A 14-year old boy in Missouri who appeared to choke on a ham and cheese sandwich turned out to have a rare immune condition that can injure the esophagus, according to news reports.
The boy, Alec Hebblethwaite, was eating the sandwich between soccer games in May 2017, when he seemed to start choking and experiencing chest pain, according to Fox News. He was rushed to the hospital, where doctors discovered that there was a tear in his esophagus. But when they operated in order to repair the tear, they found that the wound was infected, and Alec had developed sepsis, a potentially life-threatening condition caused by the body's reaction to an infection, Fox News reported.
Choking on a sandwich shouldn't lead to these symptoms, but it wasn't until Alec spent more than 100 days in the hospital that doctors found the real culprit: a chronic immune system disease called eosinophilic esophagitis. [27 Oddest Medical Cases]
When a person has eosinophilic esophagitis, white blood cells called eosinophils build up in the lining of the esophagus, according to Mayo Clinic. This buildup can occur as a reaction to foods, allergens or acid reflux, the Mayo Clinic says.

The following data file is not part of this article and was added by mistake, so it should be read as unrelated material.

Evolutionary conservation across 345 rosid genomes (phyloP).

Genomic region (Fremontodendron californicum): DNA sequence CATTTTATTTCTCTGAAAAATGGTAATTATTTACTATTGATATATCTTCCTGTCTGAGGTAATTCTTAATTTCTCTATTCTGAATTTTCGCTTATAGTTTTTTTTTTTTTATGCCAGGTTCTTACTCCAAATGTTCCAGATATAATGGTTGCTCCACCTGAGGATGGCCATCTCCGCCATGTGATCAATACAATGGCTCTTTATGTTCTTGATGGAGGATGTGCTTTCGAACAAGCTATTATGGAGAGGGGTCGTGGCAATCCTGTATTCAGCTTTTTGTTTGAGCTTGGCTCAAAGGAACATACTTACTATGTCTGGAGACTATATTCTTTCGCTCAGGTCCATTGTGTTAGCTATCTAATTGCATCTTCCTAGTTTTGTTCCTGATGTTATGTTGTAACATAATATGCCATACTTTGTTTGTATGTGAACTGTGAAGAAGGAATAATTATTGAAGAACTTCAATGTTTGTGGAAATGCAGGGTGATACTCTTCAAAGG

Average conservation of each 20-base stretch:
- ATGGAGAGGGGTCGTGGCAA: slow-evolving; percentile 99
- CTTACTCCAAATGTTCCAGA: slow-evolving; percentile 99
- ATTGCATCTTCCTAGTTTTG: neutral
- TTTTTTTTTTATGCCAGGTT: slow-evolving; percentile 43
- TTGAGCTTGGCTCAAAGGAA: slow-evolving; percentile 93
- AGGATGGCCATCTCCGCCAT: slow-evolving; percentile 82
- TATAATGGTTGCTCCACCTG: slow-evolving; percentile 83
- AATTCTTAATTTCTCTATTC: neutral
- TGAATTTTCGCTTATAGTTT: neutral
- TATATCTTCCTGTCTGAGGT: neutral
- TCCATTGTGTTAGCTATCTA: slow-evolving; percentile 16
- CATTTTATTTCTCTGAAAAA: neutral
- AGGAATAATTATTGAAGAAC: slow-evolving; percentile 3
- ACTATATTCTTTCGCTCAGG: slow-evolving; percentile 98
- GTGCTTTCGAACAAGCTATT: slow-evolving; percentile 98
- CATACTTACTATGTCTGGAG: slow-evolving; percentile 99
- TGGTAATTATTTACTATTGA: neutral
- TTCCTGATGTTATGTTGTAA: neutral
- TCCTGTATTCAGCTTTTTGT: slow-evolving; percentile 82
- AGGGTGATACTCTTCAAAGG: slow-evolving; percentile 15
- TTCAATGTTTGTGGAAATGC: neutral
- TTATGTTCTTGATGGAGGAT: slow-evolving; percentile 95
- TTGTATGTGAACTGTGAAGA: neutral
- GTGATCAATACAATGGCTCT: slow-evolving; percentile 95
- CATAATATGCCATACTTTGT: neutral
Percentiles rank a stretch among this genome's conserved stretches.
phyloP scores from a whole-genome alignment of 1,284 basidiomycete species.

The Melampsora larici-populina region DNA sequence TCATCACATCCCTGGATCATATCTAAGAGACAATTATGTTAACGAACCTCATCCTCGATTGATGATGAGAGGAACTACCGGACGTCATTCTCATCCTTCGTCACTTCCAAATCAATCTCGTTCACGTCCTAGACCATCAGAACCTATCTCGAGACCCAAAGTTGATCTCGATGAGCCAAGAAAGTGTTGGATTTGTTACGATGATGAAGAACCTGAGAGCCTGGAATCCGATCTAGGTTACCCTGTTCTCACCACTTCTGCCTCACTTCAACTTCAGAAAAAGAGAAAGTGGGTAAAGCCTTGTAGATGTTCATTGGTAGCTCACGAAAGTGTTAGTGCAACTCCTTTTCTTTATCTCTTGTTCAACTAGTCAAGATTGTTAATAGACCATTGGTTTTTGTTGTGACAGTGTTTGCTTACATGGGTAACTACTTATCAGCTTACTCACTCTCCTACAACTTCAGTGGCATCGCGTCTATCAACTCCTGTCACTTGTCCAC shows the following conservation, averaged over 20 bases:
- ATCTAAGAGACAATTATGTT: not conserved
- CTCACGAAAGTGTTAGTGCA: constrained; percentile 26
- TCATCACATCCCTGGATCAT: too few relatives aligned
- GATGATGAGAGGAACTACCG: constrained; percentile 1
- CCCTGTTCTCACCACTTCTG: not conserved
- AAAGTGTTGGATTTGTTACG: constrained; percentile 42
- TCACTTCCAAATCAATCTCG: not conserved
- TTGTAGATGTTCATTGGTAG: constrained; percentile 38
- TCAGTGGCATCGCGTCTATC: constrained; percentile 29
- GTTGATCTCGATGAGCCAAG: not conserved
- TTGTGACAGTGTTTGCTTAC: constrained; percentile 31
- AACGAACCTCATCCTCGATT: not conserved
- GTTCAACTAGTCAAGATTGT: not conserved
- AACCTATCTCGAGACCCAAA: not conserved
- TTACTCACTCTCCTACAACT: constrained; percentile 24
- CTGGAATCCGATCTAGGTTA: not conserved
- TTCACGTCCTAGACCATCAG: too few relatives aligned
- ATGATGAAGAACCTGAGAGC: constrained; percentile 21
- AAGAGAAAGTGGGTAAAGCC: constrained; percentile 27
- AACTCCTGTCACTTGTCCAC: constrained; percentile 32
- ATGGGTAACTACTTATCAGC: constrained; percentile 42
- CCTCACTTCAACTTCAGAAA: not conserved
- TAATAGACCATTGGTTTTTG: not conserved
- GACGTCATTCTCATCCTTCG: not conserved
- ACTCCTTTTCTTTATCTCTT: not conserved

The condition causes inflammation in the esophagus, which in turn leads to tissue damage that can make it difficult to swallow or cause food to get stuck in the throat. The inflammation can also make it easier for the esophagus to tear, which can occur during retching or during certain medical procedures that use a tool called an endoscope, according to Mayo Clinic.
The condition affects about 1 in 1,000 children, according to the National Organization for Rare Disorders.
Patients with eosinophilic esophagitis may need to modify their diet to remove foods that can trigger flare-ups of the condition. Alec's doctors recommended that he stick to soft foods, and stop eating bread, Fox News said.
"They said that if we had waited 12 more hours before taking him to the hospital, he would have died," Alec's mother, Kasey Hunter, told Metro UK.
Alec still needs to go to the hospital every few weeks for treatment, which involves inserting a balloon-like device into his esophagus to stretch it, according to Metro. Stretching the esophagus can help with swallowing, according to Mayo Clinic.
Original article on Live Science.